“In 1936, the Nazi are little more than loud, brutish bores to fifteen-year old Stephan Neuman, the son of a wealthy and influential Jewish family and budding playwright whose playground extends from Vienna’s streets to its intricate underground tunnels. Stephan’s best friend and companion is the brilliant Žofie-Helene, a Christian girl whose mother edits a progressive, anti-Nazi newspaper. But the two adolescents’ carefree innocence is shattered when the Nazis’ take control.
There is hope in the darkness, though. Truus Wijsmuller, a member of the Dutch resistance, risks her life smuggling Jewish children out of Nazi Germany to the nations that will take them. It is a mission that becomes even more dangerous after the Anschluss—Hitler’s annexation of Austria—as, across Europe, countries close their borders to the growing number of refugees desperate to escape.
Tante Truus, as she is known, is determined to save as many children as she can. After Britain passes a measure to take in at-risk child refugees from the German Reich, she dares to approach Adolf Eichmann, the man who would later help devise the “Final Solution to the Jewish Question,” in a race against time to bring children like Stephan, his young brother Walter, and Žofie-Helene on a perilous journey to an uncertain future abroad.”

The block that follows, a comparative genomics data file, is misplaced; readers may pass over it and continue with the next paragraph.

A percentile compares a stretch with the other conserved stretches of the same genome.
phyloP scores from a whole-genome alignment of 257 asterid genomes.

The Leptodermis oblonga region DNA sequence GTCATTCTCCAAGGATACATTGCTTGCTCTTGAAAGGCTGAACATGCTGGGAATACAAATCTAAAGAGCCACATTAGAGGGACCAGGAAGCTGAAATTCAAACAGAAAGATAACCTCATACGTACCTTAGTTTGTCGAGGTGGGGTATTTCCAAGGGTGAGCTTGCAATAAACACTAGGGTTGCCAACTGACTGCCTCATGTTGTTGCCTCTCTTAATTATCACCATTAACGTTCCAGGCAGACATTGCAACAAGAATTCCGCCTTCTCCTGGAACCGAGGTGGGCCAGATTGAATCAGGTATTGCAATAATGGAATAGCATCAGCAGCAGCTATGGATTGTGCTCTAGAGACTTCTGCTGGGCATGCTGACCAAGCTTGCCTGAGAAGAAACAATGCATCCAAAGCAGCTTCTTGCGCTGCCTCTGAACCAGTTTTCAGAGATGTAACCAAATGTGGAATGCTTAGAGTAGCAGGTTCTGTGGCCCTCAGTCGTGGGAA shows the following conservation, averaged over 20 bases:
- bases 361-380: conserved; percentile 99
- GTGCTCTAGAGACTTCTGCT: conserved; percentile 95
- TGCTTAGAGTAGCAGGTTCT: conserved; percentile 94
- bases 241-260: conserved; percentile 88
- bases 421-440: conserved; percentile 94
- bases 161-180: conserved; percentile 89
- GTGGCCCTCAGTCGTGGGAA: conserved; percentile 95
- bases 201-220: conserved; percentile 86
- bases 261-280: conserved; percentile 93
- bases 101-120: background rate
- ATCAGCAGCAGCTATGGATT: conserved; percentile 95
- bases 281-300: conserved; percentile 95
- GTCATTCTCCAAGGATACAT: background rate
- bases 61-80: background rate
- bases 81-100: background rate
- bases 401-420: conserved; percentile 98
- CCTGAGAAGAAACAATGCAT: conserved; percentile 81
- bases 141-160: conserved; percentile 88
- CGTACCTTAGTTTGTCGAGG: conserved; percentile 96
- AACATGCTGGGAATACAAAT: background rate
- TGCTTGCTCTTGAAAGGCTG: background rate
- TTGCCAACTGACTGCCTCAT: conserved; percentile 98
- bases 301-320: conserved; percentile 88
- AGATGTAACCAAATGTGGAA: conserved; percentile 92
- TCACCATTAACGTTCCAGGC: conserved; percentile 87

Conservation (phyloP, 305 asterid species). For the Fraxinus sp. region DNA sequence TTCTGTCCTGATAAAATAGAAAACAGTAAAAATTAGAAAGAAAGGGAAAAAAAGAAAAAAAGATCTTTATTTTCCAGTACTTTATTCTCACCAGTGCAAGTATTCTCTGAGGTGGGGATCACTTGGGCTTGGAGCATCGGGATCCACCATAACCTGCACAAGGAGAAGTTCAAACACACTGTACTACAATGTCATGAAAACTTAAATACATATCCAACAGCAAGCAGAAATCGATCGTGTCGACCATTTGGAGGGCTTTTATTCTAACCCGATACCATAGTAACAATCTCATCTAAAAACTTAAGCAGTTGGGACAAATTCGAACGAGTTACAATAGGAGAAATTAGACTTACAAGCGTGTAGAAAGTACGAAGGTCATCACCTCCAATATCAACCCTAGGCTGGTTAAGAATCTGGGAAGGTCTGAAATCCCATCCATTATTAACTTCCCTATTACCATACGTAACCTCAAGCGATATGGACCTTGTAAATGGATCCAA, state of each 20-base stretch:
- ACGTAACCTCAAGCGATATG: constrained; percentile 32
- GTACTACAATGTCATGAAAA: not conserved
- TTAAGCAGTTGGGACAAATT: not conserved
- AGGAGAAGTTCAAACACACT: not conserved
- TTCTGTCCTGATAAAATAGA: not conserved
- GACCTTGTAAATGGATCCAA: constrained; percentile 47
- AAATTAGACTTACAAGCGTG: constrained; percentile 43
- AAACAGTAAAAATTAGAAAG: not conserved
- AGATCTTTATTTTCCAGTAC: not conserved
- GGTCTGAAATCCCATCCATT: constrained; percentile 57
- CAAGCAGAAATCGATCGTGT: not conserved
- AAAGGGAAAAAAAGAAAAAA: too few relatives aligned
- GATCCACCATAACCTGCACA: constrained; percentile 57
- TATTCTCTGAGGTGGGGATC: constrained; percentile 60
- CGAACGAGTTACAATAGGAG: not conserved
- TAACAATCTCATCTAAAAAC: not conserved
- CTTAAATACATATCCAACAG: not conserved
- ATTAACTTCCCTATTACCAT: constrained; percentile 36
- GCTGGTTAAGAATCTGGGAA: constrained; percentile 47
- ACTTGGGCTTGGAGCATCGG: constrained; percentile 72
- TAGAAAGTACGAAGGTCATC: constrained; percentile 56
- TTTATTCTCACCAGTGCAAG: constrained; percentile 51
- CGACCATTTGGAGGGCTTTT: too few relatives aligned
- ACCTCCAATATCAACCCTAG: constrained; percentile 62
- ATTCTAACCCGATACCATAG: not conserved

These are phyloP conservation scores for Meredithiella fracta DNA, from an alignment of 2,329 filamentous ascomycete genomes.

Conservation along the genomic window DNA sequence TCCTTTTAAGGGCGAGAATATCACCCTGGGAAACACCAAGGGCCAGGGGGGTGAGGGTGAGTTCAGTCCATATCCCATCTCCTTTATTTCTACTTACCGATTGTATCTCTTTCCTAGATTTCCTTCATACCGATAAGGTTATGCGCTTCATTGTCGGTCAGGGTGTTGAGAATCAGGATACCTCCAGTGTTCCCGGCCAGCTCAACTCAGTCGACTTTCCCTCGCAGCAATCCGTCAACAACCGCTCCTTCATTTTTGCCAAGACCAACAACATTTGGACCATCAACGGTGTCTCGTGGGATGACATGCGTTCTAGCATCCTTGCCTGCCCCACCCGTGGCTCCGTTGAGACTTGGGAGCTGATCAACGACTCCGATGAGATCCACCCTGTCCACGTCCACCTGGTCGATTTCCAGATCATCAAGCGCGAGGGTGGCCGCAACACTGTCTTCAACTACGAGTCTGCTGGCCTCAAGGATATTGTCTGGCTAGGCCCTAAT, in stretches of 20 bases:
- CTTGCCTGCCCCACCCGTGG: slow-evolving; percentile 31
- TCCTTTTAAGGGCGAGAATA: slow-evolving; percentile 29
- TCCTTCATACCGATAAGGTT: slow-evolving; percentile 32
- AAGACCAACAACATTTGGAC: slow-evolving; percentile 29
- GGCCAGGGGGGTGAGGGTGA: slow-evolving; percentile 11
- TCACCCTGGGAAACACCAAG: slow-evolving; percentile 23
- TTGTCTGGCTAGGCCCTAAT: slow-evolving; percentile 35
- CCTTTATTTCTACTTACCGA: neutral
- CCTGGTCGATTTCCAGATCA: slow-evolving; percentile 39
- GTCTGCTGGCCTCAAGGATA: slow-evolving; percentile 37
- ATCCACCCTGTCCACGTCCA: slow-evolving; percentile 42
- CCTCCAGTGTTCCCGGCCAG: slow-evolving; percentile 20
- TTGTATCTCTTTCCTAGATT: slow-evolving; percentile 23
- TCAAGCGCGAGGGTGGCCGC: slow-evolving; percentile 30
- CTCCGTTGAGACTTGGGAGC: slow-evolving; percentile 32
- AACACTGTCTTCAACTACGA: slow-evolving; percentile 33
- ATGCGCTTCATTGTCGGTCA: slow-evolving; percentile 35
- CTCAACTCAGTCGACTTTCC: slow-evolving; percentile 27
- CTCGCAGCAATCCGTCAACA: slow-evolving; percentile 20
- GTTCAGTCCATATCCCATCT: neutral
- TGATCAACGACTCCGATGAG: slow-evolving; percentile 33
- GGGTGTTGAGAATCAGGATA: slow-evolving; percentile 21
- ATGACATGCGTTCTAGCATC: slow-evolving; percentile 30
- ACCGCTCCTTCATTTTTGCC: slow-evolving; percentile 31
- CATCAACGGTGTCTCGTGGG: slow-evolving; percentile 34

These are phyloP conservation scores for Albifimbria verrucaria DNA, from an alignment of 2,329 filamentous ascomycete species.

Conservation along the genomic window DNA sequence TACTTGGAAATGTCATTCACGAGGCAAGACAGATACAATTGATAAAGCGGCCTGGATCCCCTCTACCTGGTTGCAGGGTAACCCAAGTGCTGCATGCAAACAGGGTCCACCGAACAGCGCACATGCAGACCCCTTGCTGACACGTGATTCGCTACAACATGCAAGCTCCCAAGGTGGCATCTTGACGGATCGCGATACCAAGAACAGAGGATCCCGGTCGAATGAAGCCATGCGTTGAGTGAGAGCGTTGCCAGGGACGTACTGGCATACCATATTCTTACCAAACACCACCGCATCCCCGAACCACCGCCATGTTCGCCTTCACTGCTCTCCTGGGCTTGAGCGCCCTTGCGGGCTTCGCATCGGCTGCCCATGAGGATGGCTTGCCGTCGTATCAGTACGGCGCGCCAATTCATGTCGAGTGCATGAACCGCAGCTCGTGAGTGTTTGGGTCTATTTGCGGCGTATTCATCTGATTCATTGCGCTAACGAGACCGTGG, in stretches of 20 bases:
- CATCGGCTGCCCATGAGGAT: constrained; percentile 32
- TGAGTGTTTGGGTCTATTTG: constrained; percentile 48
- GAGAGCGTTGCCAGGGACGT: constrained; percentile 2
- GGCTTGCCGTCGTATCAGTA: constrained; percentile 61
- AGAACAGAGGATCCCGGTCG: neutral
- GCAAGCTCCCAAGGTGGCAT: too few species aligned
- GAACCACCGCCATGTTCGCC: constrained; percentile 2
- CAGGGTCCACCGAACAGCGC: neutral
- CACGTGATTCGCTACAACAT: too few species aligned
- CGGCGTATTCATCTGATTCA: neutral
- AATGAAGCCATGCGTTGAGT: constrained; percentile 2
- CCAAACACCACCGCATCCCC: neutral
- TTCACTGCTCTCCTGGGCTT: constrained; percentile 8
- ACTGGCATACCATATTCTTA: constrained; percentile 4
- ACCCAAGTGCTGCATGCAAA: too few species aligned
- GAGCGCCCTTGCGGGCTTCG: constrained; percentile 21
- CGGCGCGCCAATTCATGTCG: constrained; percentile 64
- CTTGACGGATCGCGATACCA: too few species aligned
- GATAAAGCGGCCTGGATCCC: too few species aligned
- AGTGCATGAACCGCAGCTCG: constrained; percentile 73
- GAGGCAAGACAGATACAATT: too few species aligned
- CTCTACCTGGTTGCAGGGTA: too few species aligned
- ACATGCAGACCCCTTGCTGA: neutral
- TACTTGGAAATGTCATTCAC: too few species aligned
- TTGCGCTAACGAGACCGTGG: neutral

The synopsis of this book intrigued me, and it ended up being different than I expected. Even though I have read quite a few historical fiction books set during WWII, it amazes me how there are so many different stories still to be told. The fact that Truus Wijsmuller was a real person who actually helped save hundreds of children made this book even better to me. This book was had quite a few really sad parts, more than some other WWII books. However, in this case it seemed very appropriate since it was all things that either did happen or similar things were happening at this time. I will say that it takes a bit to get into this story, but don’t give up because you will be very invested by the end!
Would I recommend? Yes 4/5
And that’s a wrap on my 2019 reading! I read a total of 88 books, so make sure to checkout this post where I share my top favorites from the year!
Have you read any of the books I mentioned in this post? Tell me in the comments below! And as always, friend me on Goodreads if you use it to stay up to date on what I am reading throughout the month!